What I and many of the parents at our school feel is that we will make our school better through PTA funds. We will choose a Title 1 school to help. We do not trust the district or the State Superintendent’s office to handle money, education, oversight or contracts; we will let PTAs do it – for less money and more child-centered benefits.

    Please OUSD, do not ask for any additional funds. Do not ask for our trust. Do not ask for our help in getting the school district back into the hands of the School Board. You need to be held accountable for the lack of oversight. You need to have a complete operational audit and you need to be completely transparent with the results of the operational audit. All documents related to the audit must be made available online for everyone to view. Then and only then may you ask for our money, our support or our trust.

  • G. Bird

    Though I doubt it was her intent, Catherine just made one of the strongest arguments for charter schools that I have seen on this blog in a while.

    In it’s most organic way, she is describing the process of growing frustrated with the poor oversight that plagues our schools. She also outlines her plan to strengthen the PTA (a local governance board), and to transfer to them responsibilities typically given to the school board. Charter schools are the mechanism by which these actions gain validity and effectively lead to increased autonomy.

    Mr. Mordecai often speaks of the “corporate charters” but I wonder what he and others think about a group of parents and educators who grow so frustrated with the failure of bureaucrats and their oversight that they take the power back and separate from the traditional public school system. Is this not the truest form of local control?

  • Turner

    Catherine: OUSD is audited by several bodies including the State Controllers Office and FCMAT. They audit the district comprehensively each year and release their results after they are presented to the Board. The district should publicize the release of those reports in an effort to be more transparent.

    G.Bird: I agree that poor oversight is a problem at OUSD. But, I think it’s as a result of their focus on politics instead of education. OUSD leadership is a game of one-upping the next person. The problem at OUSD is not lack of money, lack of dedicated teachers or a lack of qualified personnel. The problem is the leadership. From the State Administrator to the Board members, they have all lost sight of the fact that they are trustees of public education in Oakland. That’s why we are where we are today.

    I don’t think charter schools are the way to resolve this issue. Let’s deal with the OUSD leadership issue then go from there.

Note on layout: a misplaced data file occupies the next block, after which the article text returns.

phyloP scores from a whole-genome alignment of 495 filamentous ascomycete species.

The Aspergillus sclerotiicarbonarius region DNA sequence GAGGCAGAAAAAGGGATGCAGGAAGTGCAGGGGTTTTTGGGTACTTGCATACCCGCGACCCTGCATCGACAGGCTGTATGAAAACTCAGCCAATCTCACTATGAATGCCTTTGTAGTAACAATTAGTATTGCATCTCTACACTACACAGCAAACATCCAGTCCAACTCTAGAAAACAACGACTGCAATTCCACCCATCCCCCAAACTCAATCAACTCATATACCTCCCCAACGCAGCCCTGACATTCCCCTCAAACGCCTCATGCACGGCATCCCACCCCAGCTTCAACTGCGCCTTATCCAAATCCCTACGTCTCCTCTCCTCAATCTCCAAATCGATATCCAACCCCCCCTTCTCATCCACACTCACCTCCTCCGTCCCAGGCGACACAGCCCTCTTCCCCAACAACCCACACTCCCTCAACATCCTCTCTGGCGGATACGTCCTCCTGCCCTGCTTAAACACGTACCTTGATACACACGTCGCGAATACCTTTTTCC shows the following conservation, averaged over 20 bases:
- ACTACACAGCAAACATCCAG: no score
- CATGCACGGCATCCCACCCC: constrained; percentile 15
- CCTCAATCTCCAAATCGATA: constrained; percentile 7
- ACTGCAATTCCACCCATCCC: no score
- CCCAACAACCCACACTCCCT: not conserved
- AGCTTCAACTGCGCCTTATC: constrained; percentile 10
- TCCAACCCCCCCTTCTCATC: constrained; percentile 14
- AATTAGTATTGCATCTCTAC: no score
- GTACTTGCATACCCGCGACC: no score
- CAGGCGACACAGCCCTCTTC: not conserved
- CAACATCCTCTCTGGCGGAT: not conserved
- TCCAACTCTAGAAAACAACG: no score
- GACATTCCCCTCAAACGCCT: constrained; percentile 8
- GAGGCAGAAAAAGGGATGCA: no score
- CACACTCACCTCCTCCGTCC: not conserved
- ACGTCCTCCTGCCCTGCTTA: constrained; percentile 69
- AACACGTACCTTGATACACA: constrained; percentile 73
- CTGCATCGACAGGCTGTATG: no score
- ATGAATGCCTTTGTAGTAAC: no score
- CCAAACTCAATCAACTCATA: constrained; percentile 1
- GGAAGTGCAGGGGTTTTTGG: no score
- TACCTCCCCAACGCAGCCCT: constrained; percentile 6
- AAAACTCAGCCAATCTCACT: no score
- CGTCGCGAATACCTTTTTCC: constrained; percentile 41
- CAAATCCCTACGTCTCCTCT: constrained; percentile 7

Turner

  • Jim Mordecai

    G Bird:

    No, it isn’t public frustration with oversight but the lack of oversight that is of most concern after years of Republican see no evil, hear no evil deregulation as the public treasury is robbed.

    And, No on Measure N. Measure N with its $18 million give-away to charter schools without oversight or strings attached. $18 million that tests scores that have no more validityare as bills submitted to OUSD for payment.

    Charter schools are the other, the ideal of not having to deal with the corrupt system that exists. But, people are people, and although our existing democratic institutions such as school boards are flawed, replacing democratic, elected school boards with CEOs and deregulated privatized corporate charters is the wrong answer for frustration with the current system.

    Catherine:

    I support your demand for transparency as the road to establishing trust in OUSD.

    But this is a very complex situation and difficult envrionment to establish trust. You have the forces of State take-over influenced by business model of Eli Broad. You have a school board that has been trained in the group-think outlook of the Aspen Group trainers trying to regain leadership of a district with a huge debt in a State going bankrupt. And, you have an internal battle for the post State take-over of administration of the district lead by the gang of 5 calling self defined as the “Strategy team” made up of Roberta Mayor (Board selected Superintendent/grafted ex-officio member of the gang), Leon Glaster (post retirement short term advisor), Laura Moran, Brad Stam, Kirsten Vital. Really school board and Superintendent are not part of the inner gang of three Vital, Stam, and Moran. Sort of Oakland’s leadership troika.